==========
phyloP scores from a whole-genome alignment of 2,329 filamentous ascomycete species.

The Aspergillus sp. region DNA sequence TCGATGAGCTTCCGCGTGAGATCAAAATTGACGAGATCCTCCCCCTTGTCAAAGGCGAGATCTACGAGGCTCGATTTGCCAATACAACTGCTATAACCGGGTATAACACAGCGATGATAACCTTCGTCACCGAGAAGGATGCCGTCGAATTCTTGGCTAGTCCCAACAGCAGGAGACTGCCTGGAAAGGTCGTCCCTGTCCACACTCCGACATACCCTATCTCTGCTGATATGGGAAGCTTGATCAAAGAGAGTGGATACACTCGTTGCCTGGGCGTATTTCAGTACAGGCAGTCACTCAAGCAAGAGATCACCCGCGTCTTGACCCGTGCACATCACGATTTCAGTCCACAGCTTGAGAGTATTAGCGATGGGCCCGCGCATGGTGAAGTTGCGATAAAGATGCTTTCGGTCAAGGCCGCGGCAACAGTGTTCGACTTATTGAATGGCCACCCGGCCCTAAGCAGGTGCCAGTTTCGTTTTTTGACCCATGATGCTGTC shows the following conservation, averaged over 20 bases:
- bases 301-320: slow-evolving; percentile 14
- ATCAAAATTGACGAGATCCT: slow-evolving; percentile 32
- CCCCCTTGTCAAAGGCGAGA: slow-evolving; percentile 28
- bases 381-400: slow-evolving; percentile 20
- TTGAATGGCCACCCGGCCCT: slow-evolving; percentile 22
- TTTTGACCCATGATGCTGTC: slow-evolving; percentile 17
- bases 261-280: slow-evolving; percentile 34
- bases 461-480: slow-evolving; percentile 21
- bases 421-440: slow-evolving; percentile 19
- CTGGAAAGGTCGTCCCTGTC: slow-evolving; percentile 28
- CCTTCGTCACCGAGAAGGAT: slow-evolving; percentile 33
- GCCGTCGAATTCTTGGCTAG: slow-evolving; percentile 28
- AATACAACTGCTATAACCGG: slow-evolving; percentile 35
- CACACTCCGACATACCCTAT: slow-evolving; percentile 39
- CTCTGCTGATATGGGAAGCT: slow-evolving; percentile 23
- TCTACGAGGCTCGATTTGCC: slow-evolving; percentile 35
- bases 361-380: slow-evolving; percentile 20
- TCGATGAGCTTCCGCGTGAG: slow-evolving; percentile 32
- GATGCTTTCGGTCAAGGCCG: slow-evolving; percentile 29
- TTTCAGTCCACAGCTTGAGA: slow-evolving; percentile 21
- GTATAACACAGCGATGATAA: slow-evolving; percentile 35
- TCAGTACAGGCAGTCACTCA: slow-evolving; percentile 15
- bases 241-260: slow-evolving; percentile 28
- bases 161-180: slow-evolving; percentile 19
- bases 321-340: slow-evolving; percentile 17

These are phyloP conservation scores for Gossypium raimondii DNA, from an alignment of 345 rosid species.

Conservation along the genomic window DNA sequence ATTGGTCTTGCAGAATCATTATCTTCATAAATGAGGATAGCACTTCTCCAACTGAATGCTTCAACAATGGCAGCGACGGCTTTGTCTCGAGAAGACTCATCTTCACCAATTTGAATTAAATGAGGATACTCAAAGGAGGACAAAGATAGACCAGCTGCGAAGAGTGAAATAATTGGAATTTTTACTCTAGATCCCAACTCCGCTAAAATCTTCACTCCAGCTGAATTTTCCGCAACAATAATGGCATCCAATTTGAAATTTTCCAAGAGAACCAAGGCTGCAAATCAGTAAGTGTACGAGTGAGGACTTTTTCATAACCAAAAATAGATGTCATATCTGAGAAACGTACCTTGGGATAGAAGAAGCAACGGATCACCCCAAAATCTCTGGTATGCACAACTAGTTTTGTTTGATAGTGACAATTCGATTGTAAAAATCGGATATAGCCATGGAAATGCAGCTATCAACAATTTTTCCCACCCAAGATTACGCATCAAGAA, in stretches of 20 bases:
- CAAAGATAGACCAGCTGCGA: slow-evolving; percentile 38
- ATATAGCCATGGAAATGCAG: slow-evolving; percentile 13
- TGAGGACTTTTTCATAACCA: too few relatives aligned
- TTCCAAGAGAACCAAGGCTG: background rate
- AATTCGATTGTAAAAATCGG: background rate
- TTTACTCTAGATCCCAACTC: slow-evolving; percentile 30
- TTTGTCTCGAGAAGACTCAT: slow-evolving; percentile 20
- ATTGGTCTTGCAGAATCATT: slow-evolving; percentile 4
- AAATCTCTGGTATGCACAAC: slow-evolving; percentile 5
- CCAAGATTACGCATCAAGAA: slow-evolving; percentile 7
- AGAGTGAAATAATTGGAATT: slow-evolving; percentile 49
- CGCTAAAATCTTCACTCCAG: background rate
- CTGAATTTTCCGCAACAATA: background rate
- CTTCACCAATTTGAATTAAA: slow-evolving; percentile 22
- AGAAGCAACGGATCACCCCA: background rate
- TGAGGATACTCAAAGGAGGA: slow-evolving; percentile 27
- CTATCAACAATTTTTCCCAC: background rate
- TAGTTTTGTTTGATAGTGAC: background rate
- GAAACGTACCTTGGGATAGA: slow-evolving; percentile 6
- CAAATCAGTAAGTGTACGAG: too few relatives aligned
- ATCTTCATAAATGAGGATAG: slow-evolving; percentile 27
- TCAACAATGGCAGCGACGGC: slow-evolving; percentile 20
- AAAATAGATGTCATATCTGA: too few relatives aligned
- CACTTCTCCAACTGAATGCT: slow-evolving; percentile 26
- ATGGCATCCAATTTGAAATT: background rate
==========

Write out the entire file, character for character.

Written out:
phyloP scores from a whole-genome alignment of 2,329 filamentous ascomycete species.

The Aspergillus sp. region DNA sequence TCGATGAGCTTCCGCGTGAGATCAAAATTGACGAGATCCTCCCCCTTGTCAAAGGCGAGATCTACGAGGCTCGATTTGCCAATACAACTGCTATAACCGGGTATAACACAGCGATGATAACCTTCGTCACCGAGAAGGATGCCGTCGAATTCTTGGCTAGTCCCAACAGCAGGAGACTGCCTGGAAAGGTCGTCCCTGTCCACACTCCGACATACCCTATCTCTGCTGATATGGGAAGCTTGATCAAAGAGAGTGGATACACTCGTTGCCTGGGCGTATTTCAGTACAGGCAGTCACTCAAGCAAGAGATCACCCGCGTCTTGACCCGTGCACATCACGATTTCAGTCCACAGCTTGAGAGTATTAGCGATGGGCCCGCGCATGGTGAAGTTGCGATAAAGATGCTTTCGGTCAAGGCCGCGGCAACAGTGTTCGACTTATTGAATGGCCACCCGGCCCTAAGCAGGTGCCAGTTTCGTTTTTTGACCCATGATGCTGTC shows the following conservation, averaged over 20 bases:
- bases 301-320: slow-evolving; percentile 14
- ATCAAAATTGACGAGATCCT: slow-evolving; percentile 32
- CCCCCTTGTCAAAGGCGAGA: slow-evolving; percentile 28
- bases 381-400: slow-evolving; percentile 20
- TTGAATGGCCACCCGGCCCT: slow-evolving; percentile 22
- TTTTGACCCATGATGCTGTC: slow-evolving; percentile 17
- bases 261-280: slow-evolving; percentile 34
- bases 461-480: slow-evolving; percentile 21
- bases 421-440: slow-evolving; percentile 19
- CTGGAAAGGTCGTCCCTGTC: slow-evolving; percentile 28
- CCTTCGTCACCGAGAAGGAT: slow-evolving; percentile 33
- GCCGTCGAATTCTTGGCTAG: slow-evolving; percentile 28
- AATACAACTGCTATAACCGG: slow-evolving; percentile 35
- CACACTCCGACATACCCTAT: slow-evolving; percentile 39
- CTCTGCTGATATGGGAAGCT: slow-evolving; percentile 23
- TCTACGAGGCTCGATTTGCC: slow-evolving; percentile 35
- bases 361-380: slow-evolving; percentile 20
- TCGATGAGCTTCCGCGTGAG: slow-evolving; percentile 32
- GATGCTTTCGGTCAAGGCCG: slow-evolving; percentile 29
- TTTCAGTCCACAGCTTGAGA: slow-evolving; percentile 21
- GTATAACACAGCGATGATAA: slow-evolving; percentile 35
- TCAGTACAGGCAGTCACTCA: slow-evolving; percentile 15
- bases 241-260: slow-evolving; percentile 28
- bases 161-180: slow-evolving; percentile 19
- bases 321-340: slow-evolving; percentile 17

These are phyloP conservation scores for Gossypium raimondii DNA, from an alignment of 345 rosid species.

Conservation along the genomic window DNA sequence ATTGGTCTTGCAGAATCATTATCTTCATAAATGAGGATAGCACTTCTCCAACTGAATGCTTCAACAATGGCAGCGACGGCTTTGTCTCGAGAAGACTCATCTTCACCAATTTGAATTAAATGAGGATACTCAAAGGAGGACAAAGATAGACCAGCTGCGAAGAGTGAAATAATTGGAATTTTTACTCTAGATCCCAACTCCGCTAAAATCTTCACTCCAGCTGAATTTTCCGCAACAATAATGGCATCCAATTTGAAATTTTCCAAGAGAACCAAGGCTGCAAATCAGTAAGTGTACGAGTGAGGACTTTTTCATAACCAAAAATAGATGTCATATCTGAGAAACGTACCTTGGGATAGAAGAAGCAACGGATCACCCCAAAATCTCTGGTATGCACAACTAGTTTTGTTTGATAGTGACAATTCGATTGTAAAAATCGGATATAGCCATGGAAATGCAGCTATCAACAATTTTTCCCACCCAAGATTACGCATCAAGAA, in stretches of 20 bases:
- CAAAGATAGACCAGCTGCGA: slow-evolving; percentile 38
- ATATAGCCATGGAAATGCAG: slow-evolving; percentile 13
- TGAGGACTTTTTCATAACCA: too few relatives aligned
- TTCCAAGAGAACCAAGGCTG: background rate
- AATTCGATTGTAAAAATCGG: background rate
- TTTACTCTAGATCCCAACTC: slow-evolving; percentile 30
- TTTGTCTCGAGAAGACTCAT: slow-evolving; percentile 20
- ATTGGTCTTGCAGAATCATT: slow-evolving; percentile 4
- AAATCTCTGGTATGCACAAC: slow-evolving; percentile 5
- CCAAGATTACGCATCAAGAA: slow-evolving; percentile 7
- AGAGTGAAATAATTGGAATT: slow-evolving; percentile 49
- CGCTAAAATCTTCACTCCAG: background rate
- CTGAATTTTCCGCAACAATA: background rate
- CTTCACCAATTTGAATTAAA: slow-evolving; percentile 22
- AGAAGCAACGGATCACCCCA: background rate
- TGAGGATACTCAAAGGAGGA: slow-evolving; percentile 27
- CTATCAACAATTTTTCCCAC: background rate
- TAGTTTTGTTTGATAGTGAC: background rate
- GAAACGTACCTTGGGATAGA: slow-evolving; percentile 6
- CAAATCAGTAAGTGTACGAG: too few relatives aligned
- ATCTTCATAAATGAGGATAG: slow-evolving; percentile 27
- TCAACAATGGCAGCGACGGC: slow-evolving; percentile 20
- AAAATAGATGTCATATCTGA: too few relatives aligned
- CACTTCTCCAACTGAATGCT: slow-evolving; percentile 26
- ATGGCATCCAATTTGAAATT: background rate